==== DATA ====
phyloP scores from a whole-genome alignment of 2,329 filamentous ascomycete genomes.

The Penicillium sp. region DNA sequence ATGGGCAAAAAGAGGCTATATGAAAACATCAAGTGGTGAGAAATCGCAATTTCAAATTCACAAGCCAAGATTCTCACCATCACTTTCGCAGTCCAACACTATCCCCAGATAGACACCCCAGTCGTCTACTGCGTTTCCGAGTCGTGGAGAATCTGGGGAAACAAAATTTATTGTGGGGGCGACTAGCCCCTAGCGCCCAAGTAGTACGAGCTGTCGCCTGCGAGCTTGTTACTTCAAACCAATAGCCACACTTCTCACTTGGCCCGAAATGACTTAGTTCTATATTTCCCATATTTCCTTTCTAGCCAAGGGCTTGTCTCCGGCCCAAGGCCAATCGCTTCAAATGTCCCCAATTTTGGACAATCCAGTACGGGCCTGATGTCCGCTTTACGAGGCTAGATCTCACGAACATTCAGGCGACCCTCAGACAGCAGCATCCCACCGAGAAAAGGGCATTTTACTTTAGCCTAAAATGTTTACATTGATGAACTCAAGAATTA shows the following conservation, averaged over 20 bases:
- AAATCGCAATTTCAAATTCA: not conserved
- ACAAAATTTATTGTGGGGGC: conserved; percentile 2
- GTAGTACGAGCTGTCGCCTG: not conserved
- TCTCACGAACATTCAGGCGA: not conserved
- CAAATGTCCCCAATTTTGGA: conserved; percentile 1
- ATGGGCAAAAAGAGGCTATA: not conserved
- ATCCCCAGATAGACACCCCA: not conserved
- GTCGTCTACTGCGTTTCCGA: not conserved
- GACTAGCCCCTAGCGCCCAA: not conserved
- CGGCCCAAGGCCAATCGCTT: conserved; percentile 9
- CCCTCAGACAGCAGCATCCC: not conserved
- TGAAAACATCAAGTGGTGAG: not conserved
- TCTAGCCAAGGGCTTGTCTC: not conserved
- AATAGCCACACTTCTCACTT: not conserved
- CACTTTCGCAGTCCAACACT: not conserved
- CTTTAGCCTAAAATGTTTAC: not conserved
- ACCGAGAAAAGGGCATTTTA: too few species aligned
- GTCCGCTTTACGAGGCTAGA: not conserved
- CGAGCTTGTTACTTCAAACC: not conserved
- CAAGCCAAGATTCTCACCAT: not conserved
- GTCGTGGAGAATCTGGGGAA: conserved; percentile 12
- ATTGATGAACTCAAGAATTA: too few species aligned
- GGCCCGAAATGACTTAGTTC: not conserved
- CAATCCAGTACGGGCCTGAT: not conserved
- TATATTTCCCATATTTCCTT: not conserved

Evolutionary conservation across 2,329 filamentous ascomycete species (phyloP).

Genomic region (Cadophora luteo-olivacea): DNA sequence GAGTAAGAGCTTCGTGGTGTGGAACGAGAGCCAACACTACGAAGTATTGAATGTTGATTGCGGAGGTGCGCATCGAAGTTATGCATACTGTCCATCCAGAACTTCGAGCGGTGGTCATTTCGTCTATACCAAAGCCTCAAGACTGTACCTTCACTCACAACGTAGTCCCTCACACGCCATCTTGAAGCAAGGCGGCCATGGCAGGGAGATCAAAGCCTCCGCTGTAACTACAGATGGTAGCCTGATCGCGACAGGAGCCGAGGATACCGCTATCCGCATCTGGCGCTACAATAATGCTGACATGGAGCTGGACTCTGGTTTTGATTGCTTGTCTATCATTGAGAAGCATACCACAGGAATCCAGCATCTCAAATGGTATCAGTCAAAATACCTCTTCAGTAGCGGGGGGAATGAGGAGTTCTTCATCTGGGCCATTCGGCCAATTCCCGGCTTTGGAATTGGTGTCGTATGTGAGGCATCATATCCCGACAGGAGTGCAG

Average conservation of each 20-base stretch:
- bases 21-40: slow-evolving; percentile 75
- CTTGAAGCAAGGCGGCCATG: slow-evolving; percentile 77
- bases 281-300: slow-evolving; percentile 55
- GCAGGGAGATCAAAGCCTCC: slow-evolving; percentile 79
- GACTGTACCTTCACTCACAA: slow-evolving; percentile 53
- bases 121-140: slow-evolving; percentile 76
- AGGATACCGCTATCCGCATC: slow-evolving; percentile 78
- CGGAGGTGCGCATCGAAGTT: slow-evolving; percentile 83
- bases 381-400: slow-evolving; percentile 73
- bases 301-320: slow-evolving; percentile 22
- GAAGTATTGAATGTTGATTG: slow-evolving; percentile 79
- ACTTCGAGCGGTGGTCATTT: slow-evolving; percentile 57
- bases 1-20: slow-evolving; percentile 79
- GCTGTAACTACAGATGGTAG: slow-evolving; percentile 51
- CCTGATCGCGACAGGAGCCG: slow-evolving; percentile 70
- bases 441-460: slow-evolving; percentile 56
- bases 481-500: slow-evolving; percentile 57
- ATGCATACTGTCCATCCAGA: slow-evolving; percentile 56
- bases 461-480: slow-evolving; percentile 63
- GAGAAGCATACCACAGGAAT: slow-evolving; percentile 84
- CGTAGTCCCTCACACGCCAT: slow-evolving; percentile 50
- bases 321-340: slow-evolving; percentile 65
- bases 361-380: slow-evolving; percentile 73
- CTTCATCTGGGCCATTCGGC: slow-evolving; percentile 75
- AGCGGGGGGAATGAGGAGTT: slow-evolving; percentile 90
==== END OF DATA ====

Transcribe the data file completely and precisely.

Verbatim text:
phyloP scores from a whole-genome alignment of 2,329 filamentous ascomycete genomes.

The Penicillium sp. region DNA sequence ATGGGCAAAAAGAGGCTATATGAAAACATCAAGTGGTGAGAAATCGCAATTTCAAATTCACAAGCCAAGATTCTCACCATCACTTTCGCAGTCCAACACTATCCCCAGATAGACACCCCAGTCGTCTACTGCGTTTCCGAGTCGTGGAGAATCTGGGGAAACAAAATTTATTGTGGGGGCGACTAGCCCCTAGCGCCCAAGTAGTACGAGCTGTCGCCTGCGAGCTTGTTACTTCAAACCAATAGCCACACTTCTCACTTGGCCCGAAATGACTTAGTTCTATATTTCCCATATTTCCTTTCTAGCCAAGGGCTTGTCTCCGGCCCAAGGCCAATCGCTTCAAATGTCCCCAATTTTGGACAATCCAGTACGGGCCTGATGTCCGCTTTACGAGGCTAGATCTCACGAACATTCAGGCGACCCTCAGACAGCAGCATCCCACCGAGAAAAGGGCATTTTACTTTAGCCTAAAATGTTTACATTGATGAACTCAAGAATTA shows the following conservation, averaged over 20 bases:
- AAATCGCAATTTCAAATTCA: not conserved
- ACAAAATTTATTGTGGGGGC: conserved; percentile 2
- GTAGTACGAGCTGTCGCCTG: not conserved
- TCTCACGAACATTCAGGCGA: not conserved
- CAAATGTCCCCAATTTTGGA: conserved; percentile 1
- ATGGGCAAAAAGAGGCTATA: not conserved
- ATCCCCAGATAGACACCCCA: not conserved
- GTCGTCTACTGCGTTTCCGA: not conserved
- GACTAGCCCCTAGCGCCCAA: not conserved
- CGGCCCAAGGCCAATCGCTT: conserved; percentile 9
- CCCTCAGACAGCAGCATCCC: not conserved
- TGAAAACATCAAGTGGTGAG: not conserved
- TCTAGCCAAGGGCTTGTCTC: not conserved
- AATAGCCACACTTCTCACTT: not conserved
- CACTTTCGCAGTCCAACACT: not conserved
- CTTTAGCCTAAAATGTTTAC: not conserved
- ACCGAGAAAAGGGCATTTTA: too few species aligned
- GTCCGCTTTACGAGGCTAGA: not conserved
- CGAGCTTGTTACTTCAAACC: not conserved
- CAAGCCAAGATTCTCACCAT: not conserved
- GTCGTGGAGAATCTGGGGAA: conserved; percentile 12
- ATTGATGAACTCAAGAATTA: too few species aligned
- GGCCCGAAATGACTTAGTTC: not conserved
- CAATCCAGTACGGGCCTGAT: not conserved
- TATATTTCCCATATTTCCTT: not conserved

Evolutionary conservation across 2,329 filamentous ascomycete species (phyloP).

Genomic region (Cadophora luteo-olivacea): DNA sequence GAGTAAGAGCTTCGTGGTGTGGAACGAGAGCCAACACTACGAAGTATTGAATGTTGATTGCGGAGGTGCGCATCGAAGTTATGCATACTGTCCATCCAGAACTTCGAGCGGTGGTCATTTCGTCTATACCAAAGCCTCAAGACTGTACCTTCACTCACAACGTAGTCCCTCACACGCCATCTTGAAGCAAGGCGGCCATGGCAGGGAGATCAAAGCCTCCGCTGTAACTACAGATGGTAGCCTGATCGCGACAGGAGCCGAGGATACCGCTATCCGCATCTGGCGCTACAATAATGCTGACATGGAGCTGGACTCTGGTTTTGATTGCTTGTCTATCATTGAGAAGCATACCACAGGAATCCAGCATCTCAAATGGTATCAGTCAAAATACCTCTTCAGTAGCGGGGGGAATGAGGAGTTCTTCATCTGGGCCATTCGGCCAATTCCCGGCTTTGGAATTGGTGTCGTATGTGAGGCATCATATCCCGACAGGAGTGCAG

Average conservation of each 20-base stretch:
- bases 21-40: slow-evolving; percentile 75
- CTTGAAGCAAGGCGGCCATG: slow-evolving; percentile 77
- bases 281-300: slow-evolving; percentile 55
- GCAGGGAGATCAAAGCCTCC: slow-evolving; percentile 79
- GACTGTACCTTCACTCACAA: slow-evolving; percentile 53
- bases 121-140: slow-evolving; percentile 76
- AGGATACCGCTATCCGCATC: slow-evolving; percentile 78
- CGGAGGTGCGCATCGAAGTT: slow-evolving; percentile 83
- bases 381-400: slow-evolving; percentile 73
- bases 301-320: slow-evolving; percentile 22
- GAAGTATTGAATGTTGATTG: slow-evolving; percentile 79
- ACTTCGAGCGGTGGTCATTT: slow-evolving; percentile 57
- bases 1-20: slow-evolving; percentile 79
- GCTGTAACTACAGATGGTAG: slow-evolving; percentile 51
- CCTGATCGCGACAGGAGCCG: slow-evolving; percentile 70
- bases 441-460: slow-evolving; percentile 56
- bases 481-500: slow-evolving; percentile 57
- ATGCATACTGTCCATCCAGA: slow-evolving; percentile 56
- bases 461-480: slow-evolving; percentile 63
- GAGAAGCATACCACAGGAAT: slow-evolving; percentile 84
- CGTAGTCCCTCACACGCCAT: slow-evolving; percentile 50
- bases 321-340: slow-evolving; percentile 65
- bases 361-380: slow-evolving; percentile 73
- CTTCATCTGGGCCATTCGGC: slow-evolving; percentile 75
- AGCGGGGGGAATGAGGAGTT: slow-evolving; percentile 90